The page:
From SCDigest's On-Target E-Magazine
- May 12, 2013 -
Logistics News: Q1 2014 Rail Carrier Review
Weather Hurts Top and Bottom Lines, but Union Pacific Once Again Finds Smooth Tracks; Rail Pricing Power Seems to be Dwindling
SCDigest Editorial Staff
We're back as usual every quarter with our review of the results and comments from leading public rail carriers, as the last of them finished up their Q1 2014 earnings reports in the last two weeks.
|Union Pacific reiterated its plan to reach a full-year operating ratio of under 65% before 2017.
What Do You Say?
Last week, we covered the US truckload sector (see Q1 2014 Truckload Carrier Review).
Here we look at the four major Class I public carriers that make up the US rail sector (Burlington Northern is of course part of public company Berkshire Hathaway, but its results are not broken out in any detail and thus are not included)
Shortly, we'll have the same analysis for the less-than-truckload (LTL) sector.
For three of the four quarters we provide results for both the just closed quarter as well as year-to-date numbers, but as nearly all carriers operate on a calendar year basis, after Q1 the quarter and year-to-date are obviously the same, so the latter is unneeded.
It was a somewhat challenging quarter for the rail sector, and as with most of the truckload carriers we track, the rugged winter weather across much of the US was given much of the blame, as snow and cold were cited as impacting the top and bottom lines for most of the group.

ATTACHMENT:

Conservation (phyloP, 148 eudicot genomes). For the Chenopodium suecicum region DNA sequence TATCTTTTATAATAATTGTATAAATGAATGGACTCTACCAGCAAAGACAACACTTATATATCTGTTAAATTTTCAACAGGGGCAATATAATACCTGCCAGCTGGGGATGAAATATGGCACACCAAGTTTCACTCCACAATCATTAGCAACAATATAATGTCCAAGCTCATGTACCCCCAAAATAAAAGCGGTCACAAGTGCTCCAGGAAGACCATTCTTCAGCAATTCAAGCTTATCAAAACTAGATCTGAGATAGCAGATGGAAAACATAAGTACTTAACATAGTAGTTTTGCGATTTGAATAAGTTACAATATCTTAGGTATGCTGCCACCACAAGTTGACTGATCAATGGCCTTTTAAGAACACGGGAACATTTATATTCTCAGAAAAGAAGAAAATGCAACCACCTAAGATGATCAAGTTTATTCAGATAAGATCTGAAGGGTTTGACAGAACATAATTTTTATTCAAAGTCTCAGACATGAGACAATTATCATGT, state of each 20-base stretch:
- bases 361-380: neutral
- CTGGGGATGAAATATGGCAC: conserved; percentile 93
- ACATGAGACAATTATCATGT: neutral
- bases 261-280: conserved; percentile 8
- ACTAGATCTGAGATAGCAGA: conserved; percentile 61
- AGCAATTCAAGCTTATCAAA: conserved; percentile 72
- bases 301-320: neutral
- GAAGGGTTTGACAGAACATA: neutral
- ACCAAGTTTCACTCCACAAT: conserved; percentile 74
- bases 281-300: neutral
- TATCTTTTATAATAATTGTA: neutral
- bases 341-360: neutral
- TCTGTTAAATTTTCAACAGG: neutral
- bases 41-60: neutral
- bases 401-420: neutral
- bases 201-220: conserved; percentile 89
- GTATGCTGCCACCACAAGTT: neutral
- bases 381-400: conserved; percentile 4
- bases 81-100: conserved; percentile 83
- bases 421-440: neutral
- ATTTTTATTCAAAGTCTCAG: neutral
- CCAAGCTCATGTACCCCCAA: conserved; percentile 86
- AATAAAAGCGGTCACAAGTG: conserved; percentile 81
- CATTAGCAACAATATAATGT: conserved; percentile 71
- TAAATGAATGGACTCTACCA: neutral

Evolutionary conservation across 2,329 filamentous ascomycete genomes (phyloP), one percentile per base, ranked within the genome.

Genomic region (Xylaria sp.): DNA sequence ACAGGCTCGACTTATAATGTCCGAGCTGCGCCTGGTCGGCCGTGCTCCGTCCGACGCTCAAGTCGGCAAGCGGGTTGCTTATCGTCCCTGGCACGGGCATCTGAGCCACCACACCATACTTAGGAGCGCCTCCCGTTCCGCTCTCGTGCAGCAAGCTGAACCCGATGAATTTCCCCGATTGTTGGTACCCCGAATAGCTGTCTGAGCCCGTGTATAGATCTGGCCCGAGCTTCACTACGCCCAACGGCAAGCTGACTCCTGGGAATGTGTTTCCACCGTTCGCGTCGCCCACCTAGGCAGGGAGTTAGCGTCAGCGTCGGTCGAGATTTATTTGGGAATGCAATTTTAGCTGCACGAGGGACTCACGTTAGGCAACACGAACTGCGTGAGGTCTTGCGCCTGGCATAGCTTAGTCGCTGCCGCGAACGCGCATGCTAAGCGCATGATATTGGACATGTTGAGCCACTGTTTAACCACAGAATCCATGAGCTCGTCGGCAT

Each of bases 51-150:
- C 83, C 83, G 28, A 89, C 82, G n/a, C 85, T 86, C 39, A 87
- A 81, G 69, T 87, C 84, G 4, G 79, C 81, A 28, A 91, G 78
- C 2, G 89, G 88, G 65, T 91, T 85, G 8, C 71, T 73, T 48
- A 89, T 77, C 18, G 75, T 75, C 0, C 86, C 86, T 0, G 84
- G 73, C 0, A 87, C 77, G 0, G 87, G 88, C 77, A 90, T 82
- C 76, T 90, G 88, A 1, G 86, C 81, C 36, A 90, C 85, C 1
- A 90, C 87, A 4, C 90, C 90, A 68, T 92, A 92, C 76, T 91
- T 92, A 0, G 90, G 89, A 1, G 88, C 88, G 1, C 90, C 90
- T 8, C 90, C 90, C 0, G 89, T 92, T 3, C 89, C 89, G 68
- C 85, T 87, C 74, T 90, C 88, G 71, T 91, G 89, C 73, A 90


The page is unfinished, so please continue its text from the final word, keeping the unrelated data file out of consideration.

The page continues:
CSX, for example, said that "operating income declined 16% to $739 million and the operating ratio increased 520 basis points to 75.5%, primarily due to the impact of harsh weather."
As shown in the table below, total revenue for the four carriers was up 3.5%, to just under $12 billion, but those gains were hardly even. Kansas City Southern saw its top line jump 9.9%, while Union Pacific saw a 6.6% gain. Menawhile, revenue at CSX was up just 1.7%, while Norfolk Southern saw the top line fall 1.8%, on a drop in total carloads of 1.1%.
The carriers were still pretty profitable, but mostly down double digit percentages from Q1 2013, with the exception being Union Pacific, which saw profits rise 13.7%, driving net income to an impressive 19.3% of total revenue.
Q1 2014 US Rail Carrier Results
|For Quarter Ending March 31, 2014 Data in $Thousands, Meaning for Example Union Pacific had about $5.6 billion in Sales.
||Total Operating Rev Including Fuel
||Change 2012 to 2013
||Total Volume Growth (Revenue Carloads)
||Volume Growth General Merchandise, Auto, Ag, etc.
||Volume Growth Coal
||Volume Growth Intermodal
||Change 2013 to 2014
||Net Income as % of Revenue
||Net Income as % of Revenue 2013
|Kansas City Southern
This reduction in general profitabilty is naturally reflected in an increase in operating ratios (operating expanse divided by operating revenues, and key transport industry metric), which rose from 70.9% in Q1 2013 to 71.5% this year. Once again, however, Union Pacific bucked that trend, dropping its OR by an impressive 2 percentage points in the quarter. Kansas City Southern saw a 1.8 percentage point drop in its OR. while CSX and NS went the other direction.
Pricing power was down in the quarter, with most referencing 2% or less in pricing gains, a far cry from the 4-6% rail carriers had been seeing quarter after quarter in recent years.
But the carriers continue to increase efficiencies. As shown in the graphic below, Norfolk Southern has been able to increase the number of railcars it moves per employee in Q1 from 56.5 in 2012 to 61.2 in 2014, an increase of8/4$ in two years.
Norfolk Southern Continues to Drive Strong Productivity Gains
(Transportation Management Article Continued Below)